Will Spain Be the Next Greece?
Interviews with Mariano Rajoy and Alfredo Rubalcaba, two candidates to be Spain’s next prime minister.
Alfredo Rubalcaba by Pedro Armestre/AFP/Getty Images. Mariano Rajoy by Jorge Guerrero/AFP/Getty Images.
In three weeks voters in Spain will go to the polls to choose a new prime minister—either Mariano Rajoy, leader of the People’s Party, or Alfredo Rubalcaba of the governing Socialist Party. The race comes during Europe’s financial crisis and with an unemployment rate in Spain exceeding 20 percent. The European Union, International Monetary Fund, and the Obama administration have all called on Spain to curb its growing public debt, lest it become another Greece. Both candidates took time off the campaign to talk with the Washington Post’s Lally Weymouth. Excerpts follow.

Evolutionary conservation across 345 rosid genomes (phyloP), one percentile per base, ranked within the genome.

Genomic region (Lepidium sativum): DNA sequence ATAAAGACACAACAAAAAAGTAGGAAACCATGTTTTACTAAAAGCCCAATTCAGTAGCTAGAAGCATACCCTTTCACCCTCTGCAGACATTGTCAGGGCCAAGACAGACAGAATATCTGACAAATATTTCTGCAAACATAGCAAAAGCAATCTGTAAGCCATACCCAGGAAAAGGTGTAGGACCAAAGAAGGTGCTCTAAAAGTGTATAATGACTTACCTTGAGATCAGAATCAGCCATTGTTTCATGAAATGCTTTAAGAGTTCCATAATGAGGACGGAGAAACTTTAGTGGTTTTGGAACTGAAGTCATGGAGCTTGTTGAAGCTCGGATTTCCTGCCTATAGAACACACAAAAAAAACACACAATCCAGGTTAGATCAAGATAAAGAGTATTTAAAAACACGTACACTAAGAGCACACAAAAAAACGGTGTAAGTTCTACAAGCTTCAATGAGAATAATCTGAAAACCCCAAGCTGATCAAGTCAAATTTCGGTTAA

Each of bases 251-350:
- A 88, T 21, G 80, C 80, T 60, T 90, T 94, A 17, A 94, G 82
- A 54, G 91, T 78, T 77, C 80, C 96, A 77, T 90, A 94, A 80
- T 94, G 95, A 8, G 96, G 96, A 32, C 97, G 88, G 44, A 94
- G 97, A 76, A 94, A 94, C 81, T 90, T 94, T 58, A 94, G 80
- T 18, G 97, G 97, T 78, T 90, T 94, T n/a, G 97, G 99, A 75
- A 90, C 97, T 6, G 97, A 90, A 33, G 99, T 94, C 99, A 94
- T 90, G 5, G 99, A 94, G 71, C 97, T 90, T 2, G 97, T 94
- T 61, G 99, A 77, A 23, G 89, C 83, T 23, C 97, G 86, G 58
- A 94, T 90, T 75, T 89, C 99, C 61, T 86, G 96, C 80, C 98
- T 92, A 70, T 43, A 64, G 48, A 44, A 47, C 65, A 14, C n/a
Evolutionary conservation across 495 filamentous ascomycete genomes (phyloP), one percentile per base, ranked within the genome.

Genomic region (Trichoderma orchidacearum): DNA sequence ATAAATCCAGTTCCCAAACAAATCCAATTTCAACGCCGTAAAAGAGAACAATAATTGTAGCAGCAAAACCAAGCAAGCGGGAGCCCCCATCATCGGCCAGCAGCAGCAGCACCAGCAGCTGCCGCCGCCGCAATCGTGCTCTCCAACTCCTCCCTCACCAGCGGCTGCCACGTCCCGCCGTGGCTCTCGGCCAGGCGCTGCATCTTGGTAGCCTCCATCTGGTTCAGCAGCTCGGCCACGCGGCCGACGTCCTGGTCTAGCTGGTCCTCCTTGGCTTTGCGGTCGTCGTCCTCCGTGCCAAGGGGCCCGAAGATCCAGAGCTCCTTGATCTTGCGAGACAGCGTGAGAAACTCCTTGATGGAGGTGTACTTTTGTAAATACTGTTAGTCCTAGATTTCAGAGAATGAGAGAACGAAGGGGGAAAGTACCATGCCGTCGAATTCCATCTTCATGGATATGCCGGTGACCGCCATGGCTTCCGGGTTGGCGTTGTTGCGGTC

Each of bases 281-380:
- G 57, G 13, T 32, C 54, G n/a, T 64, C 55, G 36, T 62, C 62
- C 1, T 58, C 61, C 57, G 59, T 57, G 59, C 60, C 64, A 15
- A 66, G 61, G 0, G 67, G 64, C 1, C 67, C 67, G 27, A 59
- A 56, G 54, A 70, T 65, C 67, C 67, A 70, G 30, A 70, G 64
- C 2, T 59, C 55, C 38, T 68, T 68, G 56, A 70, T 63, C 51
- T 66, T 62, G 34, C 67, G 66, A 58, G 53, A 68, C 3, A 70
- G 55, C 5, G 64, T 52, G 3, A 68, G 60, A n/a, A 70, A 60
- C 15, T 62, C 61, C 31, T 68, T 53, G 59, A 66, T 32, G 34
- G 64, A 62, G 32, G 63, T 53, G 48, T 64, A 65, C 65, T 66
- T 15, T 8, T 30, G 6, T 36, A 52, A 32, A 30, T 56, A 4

Questions for Alfredo Rubalcaba
Q: In 2008, when the economic crisis stuck, Prime Minister Zapatero didn't take much action until President Obama called him in May 2010 and told him he had to do something. Then he began a serious austerity program. Do you back this program and would you change it?
A: The whole world had a financial crisis. But in Spain we had a unique element, which was the real estate bubble, which has had a tremendous impact. In fact, 90 percent of our unemployment is actually due to that property bubble bursting. We did have to introduce these austerity packages and of course public revenues dropped significantly.
Q: Would you have introduced these measures earlier if you had been prime minister?
A: It is very easy to look back and say, "I would have done it differently." But there is no use crying over spilt milk. We should have made the real estate bubble burst sooner.